While many companies successfully promote content on Facebook without having to pay for it, there are plenty of Pages that were already seeing abysmally low organic reach long before this algorithm change. Either way, if you've found Facebook marketing to be valuable for your company or clients, now may be the time to begin paid promotion or increase your budget if you already pay. It's not entirely clear if paid reach will be taking a hit, but since the new algorithm will theoretically be leaving fewer spots for promoted content in users' News Feeds, the increased competition may mean an increase in the amount you have to spend to see the same ROI.
#5 - Focus Your Targeting
If you're paying to promote your Facebook posts on a limited budget, a "shotgun" approach will now be less likely than ever to produce any good results. Maximize your ad spend by narrowing down your audience targeting as much as possible. Try creating buyer personas of the customers most likely to take action after seeing your post, and take advantage of all of Facebook's targeting options to hone in on exactly that person.
#6 - Try Facebook Live
Anybody who's scrolled through their News Feeds recently knows how popular video is on the platform. Video posts have been getting the most organic reach for years, and that isn't likely to change much even with this algorithm adjustment. However, live video is turning out to be even more effective than typical video posts. Here's what Facebook had to say in their announcement:
"Page posts that generate conversation between people will show higher in News Feed. For example, live videos often lead to discussion among viewers on Facebook – in fact, live videos on average get six times as many interactions as regular videos. Many creators who post videos on Facebook prompt discussion among their followers, as do posts from celebrities."
So, if there's any way for your company to get creative and do some live videos, you may find that it's just the thing you need to maintain your organic reach.
#7 - Encourage Page Followers to Use "See First"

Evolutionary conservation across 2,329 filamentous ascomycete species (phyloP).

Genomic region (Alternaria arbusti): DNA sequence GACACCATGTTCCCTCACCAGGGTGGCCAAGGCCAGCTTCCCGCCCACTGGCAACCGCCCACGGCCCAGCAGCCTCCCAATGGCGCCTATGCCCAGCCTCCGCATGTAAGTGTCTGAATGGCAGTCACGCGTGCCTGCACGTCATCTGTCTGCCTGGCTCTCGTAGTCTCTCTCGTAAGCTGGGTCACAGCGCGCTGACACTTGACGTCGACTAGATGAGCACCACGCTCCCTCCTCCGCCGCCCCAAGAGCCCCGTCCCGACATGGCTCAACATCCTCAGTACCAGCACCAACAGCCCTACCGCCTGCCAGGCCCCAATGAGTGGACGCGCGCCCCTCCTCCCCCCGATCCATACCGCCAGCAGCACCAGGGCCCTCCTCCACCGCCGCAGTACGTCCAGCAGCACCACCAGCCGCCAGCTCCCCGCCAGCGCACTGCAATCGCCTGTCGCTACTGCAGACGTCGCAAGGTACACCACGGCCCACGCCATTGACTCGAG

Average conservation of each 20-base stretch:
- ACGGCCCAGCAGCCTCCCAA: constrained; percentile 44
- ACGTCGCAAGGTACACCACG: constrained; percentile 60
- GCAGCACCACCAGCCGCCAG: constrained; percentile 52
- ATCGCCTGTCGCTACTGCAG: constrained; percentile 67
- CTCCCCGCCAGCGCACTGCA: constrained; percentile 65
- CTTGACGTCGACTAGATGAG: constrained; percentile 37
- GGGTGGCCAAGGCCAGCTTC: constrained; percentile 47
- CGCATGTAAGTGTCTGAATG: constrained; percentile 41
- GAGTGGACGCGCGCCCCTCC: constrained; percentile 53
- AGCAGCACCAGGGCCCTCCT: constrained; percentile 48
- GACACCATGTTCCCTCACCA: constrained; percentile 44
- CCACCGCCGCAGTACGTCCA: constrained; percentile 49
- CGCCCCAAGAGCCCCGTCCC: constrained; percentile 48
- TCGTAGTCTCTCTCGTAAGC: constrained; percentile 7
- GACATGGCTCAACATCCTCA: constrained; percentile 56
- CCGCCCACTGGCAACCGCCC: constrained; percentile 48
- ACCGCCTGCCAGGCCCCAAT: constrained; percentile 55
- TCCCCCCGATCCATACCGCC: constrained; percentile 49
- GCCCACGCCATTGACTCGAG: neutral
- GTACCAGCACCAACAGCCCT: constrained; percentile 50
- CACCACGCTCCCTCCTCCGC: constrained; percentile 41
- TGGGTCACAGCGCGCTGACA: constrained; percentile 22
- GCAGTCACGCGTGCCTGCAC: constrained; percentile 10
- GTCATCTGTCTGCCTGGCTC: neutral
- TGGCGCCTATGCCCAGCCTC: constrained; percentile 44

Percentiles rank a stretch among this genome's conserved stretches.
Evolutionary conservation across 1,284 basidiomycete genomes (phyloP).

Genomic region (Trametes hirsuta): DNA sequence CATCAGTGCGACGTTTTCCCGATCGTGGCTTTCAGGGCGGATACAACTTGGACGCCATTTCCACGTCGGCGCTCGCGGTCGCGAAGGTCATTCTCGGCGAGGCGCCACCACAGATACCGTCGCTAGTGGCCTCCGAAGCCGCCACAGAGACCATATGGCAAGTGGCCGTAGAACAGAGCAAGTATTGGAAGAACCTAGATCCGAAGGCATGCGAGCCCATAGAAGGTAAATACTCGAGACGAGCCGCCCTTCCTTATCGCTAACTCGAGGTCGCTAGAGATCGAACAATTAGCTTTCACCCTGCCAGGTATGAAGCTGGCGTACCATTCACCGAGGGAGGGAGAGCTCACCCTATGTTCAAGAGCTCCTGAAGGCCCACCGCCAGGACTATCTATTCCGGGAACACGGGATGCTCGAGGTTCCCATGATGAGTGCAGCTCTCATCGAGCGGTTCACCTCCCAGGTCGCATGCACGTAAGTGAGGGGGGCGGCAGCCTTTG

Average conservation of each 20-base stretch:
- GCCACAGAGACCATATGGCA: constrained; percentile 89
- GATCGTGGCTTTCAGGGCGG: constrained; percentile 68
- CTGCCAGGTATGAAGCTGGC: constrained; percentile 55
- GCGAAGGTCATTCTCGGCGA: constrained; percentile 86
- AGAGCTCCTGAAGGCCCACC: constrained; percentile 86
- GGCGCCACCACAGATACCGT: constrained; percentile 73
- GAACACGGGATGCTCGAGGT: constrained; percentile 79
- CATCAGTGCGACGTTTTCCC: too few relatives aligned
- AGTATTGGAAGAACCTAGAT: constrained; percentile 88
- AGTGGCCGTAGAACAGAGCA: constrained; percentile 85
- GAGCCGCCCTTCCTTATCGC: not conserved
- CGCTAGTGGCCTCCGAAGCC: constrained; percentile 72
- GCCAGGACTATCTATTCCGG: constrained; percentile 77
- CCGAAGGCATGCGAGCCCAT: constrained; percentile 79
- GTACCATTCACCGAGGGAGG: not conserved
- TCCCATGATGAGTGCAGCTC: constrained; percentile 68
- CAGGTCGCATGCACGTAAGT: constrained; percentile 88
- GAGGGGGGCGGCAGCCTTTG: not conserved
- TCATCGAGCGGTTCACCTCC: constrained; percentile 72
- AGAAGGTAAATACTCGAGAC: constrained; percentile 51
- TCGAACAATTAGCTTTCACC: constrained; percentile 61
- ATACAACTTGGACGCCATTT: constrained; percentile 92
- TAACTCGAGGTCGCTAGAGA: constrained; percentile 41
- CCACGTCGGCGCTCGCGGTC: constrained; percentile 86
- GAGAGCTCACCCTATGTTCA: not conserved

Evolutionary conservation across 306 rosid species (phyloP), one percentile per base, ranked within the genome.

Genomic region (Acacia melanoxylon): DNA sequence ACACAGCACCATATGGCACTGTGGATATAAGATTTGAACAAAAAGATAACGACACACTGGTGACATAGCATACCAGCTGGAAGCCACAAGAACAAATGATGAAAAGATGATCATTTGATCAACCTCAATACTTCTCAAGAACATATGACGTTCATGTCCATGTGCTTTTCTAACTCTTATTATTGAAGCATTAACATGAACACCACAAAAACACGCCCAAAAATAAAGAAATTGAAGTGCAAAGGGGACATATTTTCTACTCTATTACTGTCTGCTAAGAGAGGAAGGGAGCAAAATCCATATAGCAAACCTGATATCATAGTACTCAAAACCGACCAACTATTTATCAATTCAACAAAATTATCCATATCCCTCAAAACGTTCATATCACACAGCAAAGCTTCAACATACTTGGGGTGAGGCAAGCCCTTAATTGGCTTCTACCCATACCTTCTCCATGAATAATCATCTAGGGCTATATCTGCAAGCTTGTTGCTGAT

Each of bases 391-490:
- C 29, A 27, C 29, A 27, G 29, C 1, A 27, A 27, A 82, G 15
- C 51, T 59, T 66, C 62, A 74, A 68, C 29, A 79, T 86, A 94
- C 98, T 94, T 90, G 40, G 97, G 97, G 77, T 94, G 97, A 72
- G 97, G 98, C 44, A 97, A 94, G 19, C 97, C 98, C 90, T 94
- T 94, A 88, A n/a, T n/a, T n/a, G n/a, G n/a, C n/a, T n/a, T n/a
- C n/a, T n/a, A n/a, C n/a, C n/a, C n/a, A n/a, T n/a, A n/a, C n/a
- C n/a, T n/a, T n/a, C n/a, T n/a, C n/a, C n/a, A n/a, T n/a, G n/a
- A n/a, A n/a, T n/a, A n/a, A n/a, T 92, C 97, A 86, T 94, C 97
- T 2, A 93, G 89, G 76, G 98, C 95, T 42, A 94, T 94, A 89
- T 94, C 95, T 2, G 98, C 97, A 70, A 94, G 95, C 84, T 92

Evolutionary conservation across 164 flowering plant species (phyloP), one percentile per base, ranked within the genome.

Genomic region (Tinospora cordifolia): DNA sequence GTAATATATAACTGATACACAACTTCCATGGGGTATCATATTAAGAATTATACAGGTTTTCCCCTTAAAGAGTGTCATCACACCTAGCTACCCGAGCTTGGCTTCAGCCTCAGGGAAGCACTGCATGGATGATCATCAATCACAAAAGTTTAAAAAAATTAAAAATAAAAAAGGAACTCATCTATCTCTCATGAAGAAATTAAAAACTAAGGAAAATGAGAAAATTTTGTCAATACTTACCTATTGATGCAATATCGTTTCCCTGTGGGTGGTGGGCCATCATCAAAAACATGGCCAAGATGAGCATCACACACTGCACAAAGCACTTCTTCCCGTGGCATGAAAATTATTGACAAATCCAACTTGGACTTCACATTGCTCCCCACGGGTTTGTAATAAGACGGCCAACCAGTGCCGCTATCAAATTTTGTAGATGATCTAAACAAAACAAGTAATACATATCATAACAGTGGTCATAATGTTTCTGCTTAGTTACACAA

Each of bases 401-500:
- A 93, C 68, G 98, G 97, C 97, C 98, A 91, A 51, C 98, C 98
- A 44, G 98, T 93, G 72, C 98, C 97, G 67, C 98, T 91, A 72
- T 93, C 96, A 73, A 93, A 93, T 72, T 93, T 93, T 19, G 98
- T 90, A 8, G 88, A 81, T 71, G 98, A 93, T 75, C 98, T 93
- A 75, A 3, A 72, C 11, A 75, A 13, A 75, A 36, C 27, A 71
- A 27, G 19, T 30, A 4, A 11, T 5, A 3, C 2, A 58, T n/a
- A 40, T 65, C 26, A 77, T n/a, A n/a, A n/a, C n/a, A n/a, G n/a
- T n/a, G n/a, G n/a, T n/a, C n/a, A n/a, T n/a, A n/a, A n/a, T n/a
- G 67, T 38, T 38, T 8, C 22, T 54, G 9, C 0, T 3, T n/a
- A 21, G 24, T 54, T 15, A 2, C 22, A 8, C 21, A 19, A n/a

People who follow your Page on Facebook still have the ability to prioritize seeing your posts in their News Feed. It may be helpful to remind your followers about the "See First" option, which ensures they'll see the latest posts from you:
It's arguable whether or not encouraging users to select this option in a Facebook post could be considered engagement bait, so it may be worthwhile to remind your followers about it through an email blast or on your website.
#8 - Consider Other Platforms
Marketers may have to let some time pass before being able to truly assess whether or not they need to adjust their strategies. However, if you do notice that your reach plummets and there doesn't seem to be any way to get it to return, there's always the option to reduce the time you spend marketing on Facebook and focus your efforts elsewhere. There are plenty of excellent ways to promote your content, including other social networks, email campaigns and content discovery platforms such as Outbrain or Taboola, just to name a few. Don't eliminate your Facebook presence entirely, but don't hesitate to try other things if it's just not getting you the results you want.
Perhaps the most important lesson to be learned here would be that it's fairly risky to base too much of your business on a platform over which you have no control. Luckily for many content marketers, Facebook is simply a way to drive traffic to a website. But it goes to show that relying too heavily on one marketing technique can backfire, and it may now be more important than ever to diversify your strategies.